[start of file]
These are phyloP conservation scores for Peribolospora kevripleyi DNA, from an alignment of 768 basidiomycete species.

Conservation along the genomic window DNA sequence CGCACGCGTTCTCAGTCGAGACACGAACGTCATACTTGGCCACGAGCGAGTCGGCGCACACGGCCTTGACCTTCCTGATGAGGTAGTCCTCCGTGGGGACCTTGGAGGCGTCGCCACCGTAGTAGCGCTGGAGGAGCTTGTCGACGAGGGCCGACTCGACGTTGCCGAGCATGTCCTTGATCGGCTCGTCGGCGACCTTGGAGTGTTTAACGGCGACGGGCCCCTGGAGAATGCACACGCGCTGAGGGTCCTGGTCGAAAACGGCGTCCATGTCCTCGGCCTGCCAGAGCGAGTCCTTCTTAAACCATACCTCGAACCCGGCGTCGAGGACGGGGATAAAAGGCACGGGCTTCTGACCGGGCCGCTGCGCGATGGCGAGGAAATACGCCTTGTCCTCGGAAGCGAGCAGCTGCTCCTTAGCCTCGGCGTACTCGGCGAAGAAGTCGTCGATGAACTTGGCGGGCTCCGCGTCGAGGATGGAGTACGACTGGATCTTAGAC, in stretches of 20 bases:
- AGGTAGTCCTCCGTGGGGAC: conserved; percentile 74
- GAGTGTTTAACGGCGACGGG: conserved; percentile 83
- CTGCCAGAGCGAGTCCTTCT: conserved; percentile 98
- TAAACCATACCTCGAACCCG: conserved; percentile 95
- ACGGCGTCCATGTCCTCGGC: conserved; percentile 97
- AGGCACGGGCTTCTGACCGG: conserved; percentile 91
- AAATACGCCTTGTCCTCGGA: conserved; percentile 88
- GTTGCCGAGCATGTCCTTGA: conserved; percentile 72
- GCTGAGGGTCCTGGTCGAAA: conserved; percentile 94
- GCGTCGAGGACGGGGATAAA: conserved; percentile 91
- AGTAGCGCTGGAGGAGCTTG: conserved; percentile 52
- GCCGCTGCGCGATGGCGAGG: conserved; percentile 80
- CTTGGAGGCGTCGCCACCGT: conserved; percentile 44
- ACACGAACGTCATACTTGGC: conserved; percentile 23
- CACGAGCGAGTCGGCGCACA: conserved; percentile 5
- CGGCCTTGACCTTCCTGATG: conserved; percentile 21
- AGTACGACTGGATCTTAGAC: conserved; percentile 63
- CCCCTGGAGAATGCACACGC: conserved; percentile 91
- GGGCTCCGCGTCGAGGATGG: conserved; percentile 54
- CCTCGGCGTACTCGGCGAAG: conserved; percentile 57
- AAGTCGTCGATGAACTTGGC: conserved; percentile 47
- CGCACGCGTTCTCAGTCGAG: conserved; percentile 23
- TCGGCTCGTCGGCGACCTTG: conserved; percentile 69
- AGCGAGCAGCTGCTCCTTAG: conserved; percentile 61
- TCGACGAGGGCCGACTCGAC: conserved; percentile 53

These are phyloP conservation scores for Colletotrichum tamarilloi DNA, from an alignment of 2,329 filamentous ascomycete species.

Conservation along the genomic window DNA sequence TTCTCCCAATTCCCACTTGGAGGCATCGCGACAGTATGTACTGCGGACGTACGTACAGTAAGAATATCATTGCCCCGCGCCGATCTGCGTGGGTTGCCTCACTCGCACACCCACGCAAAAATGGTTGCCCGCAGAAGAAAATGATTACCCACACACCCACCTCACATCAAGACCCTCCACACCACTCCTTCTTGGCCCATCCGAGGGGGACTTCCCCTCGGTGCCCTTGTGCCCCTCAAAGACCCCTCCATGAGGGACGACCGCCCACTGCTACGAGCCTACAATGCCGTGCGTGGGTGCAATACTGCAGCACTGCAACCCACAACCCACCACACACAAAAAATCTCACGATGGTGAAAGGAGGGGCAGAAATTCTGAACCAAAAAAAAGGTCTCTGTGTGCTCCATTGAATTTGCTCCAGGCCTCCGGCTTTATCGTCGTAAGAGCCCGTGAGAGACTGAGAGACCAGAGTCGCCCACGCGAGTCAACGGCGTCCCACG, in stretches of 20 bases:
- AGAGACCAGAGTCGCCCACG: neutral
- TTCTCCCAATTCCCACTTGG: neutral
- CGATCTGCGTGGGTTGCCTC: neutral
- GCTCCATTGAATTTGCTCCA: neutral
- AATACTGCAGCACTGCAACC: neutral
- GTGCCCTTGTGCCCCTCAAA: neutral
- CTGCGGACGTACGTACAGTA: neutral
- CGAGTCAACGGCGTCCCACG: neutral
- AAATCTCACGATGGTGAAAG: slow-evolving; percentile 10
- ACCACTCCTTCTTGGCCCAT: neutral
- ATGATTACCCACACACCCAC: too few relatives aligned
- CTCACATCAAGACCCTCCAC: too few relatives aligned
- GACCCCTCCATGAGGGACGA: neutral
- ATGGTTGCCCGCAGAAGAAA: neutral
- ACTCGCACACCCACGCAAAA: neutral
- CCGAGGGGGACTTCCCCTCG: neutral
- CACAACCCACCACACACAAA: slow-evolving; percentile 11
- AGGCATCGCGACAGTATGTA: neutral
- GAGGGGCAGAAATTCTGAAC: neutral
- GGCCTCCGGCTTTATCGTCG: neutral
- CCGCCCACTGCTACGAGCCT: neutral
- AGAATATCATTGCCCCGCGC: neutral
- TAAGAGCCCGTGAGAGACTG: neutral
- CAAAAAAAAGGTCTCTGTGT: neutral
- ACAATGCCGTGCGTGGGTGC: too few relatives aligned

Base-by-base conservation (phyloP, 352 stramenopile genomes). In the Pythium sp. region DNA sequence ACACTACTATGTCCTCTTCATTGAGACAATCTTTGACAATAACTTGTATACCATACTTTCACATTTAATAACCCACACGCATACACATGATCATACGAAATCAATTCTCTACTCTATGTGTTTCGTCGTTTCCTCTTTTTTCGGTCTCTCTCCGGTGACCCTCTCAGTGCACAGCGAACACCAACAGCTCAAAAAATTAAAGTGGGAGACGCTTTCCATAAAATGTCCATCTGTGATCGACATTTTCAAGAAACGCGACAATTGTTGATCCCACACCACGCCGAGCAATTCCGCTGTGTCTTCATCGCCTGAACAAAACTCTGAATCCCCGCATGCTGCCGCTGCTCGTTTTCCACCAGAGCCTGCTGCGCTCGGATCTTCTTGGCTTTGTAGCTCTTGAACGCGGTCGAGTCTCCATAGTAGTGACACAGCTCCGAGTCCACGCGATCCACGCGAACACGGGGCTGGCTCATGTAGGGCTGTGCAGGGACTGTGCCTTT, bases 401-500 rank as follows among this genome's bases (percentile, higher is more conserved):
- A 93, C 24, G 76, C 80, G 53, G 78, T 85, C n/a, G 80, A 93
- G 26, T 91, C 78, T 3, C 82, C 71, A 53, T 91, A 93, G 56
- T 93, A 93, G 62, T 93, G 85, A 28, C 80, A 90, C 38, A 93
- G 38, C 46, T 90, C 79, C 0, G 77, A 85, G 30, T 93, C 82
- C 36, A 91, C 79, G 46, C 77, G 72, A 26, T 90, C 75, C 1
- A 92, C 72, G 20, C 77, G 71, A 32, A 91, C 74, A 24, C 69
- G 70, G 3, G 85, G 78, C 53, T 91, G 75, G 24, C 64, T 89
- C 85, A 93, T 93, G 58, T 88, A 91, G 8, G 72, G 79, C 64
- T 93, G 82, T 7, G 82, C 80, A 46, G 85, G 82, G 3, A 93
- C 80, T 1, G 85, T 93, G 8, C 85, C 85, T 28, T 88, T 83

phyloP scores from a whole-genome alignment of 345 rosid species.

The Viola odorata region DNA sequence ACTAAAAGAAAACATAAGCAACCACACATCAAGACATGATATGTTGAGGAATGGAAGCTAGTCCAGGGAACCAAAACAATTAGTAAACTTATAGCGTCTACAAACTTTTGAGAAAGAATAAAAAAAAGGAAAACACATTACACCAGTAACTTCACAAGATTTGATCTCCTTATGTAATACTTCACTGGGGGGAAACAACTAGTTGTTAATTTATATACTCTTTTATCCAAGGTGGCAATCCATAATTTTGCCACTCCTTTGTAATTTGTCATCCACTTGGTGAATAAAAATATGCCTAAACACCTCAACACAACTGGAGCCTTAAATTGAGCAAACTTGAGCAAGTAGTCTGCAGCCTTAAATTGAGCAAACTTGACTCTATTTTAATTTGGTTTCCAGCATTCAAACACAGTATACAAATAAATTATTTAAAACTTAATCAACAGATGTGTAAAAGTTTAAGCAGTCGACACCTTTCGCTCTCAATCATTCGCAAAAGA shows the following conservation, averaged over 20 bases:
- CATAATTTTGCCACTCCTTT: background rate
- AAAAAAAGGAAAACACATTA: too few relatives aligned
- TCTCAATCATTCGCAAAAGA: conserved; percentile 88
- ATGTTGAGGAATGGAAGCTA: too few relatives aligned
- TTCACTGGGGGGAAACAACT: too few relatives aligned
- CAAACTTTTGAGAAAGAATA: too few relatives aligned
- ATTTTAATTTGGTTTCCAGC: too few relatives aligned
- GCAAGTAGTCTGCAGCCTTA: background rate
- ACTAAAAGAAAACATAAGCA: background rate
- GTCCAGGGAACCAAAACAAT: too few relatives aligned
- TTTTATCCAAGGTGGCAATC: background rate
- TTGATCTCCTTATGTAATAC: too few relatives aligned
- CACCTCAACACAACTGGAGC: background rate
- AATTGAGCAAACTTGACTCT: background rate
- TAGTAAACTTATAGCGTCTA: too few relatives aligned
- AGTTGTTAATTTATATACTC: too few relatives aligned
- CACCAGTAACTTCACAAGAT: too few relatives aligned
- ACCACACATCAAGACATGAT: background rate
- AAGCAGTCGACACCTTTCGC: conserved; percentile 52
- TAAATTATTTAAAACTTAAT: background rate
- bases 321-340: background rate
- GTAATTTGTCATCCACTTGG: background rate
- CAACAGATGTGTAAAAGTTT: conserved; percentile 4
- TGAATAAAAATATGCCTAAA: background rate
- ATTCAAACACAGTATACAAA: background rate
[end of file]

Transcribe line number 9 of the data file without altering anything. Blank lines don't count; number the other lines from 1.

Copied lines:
- AAATACGCCTTGTCCTCGGA: conserved; percentile 88